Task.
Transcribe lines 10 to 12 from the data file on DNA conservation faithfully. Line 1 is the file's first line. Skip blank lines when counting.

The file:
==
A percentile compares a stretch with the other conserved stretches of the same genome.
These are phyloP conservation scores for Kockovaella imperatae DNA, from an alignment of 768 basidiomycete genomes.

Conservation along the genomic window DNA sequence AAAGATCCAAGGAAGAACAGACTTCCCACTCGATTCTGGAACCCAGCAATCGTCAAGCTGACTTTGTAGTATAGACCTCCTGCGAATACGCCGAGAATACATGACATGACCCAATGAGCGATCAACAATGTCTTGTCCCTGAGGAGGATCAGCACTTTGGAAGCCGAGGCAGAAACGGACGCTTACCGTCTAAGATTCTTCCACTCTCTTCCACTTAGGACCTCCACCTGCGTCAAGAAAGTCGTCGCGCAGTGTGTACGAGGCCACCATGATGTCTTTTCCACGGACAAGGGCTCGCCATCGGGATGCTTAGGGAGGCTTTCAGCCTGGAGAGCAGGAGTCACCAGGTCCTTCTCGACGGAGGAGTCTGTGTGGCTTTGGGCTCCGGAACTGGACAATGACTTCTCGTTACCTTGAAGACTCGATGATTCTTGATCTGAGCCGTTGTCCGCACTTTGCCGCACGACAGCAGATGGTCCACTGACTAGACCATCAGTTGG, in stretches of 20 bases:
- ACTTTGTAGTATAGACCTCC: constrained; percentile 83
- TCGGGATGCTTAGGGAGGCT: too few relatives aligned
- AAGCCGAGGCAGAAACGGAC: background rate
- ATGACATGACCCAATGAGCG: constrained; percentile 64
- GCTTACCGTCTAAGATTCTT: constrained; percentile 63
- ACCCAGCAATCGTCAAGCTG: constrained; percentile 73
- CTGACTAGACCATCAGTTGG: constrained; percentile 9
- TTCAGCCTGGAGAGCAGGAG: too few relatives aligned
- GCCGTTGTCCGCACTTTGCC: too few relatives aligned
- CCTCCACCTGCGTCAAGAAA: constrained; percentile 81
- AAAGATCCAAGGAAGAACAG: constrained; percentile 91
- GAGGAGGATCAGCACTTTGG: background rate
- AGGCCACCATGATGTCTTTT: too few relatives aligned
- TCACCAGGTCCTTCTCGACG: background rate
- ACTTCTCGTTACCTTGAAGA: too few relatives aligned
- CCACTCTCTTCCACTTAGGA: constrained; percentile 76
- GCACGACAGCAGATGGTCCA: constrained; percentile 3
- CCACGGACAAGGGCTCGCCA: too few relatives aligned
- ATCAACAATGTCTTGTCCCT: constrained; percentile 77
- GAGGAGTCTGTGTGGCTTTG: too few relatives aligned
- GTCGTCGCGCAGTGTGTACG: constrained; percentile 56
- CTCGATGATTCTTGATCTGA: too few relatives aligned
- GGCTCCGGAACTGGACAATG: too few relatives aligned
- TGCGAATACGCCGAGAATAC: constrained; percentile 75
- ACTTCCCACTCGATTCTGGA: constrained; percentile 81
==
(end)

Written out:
- CTGACTAGACCATCAGTTGG: constrained; percentile 9
- TTCAGCCTGGAGAGCAGGAG: too few relatives aligned
- GCCGTTGTCCGCACTTTGCC: too few relatives aligned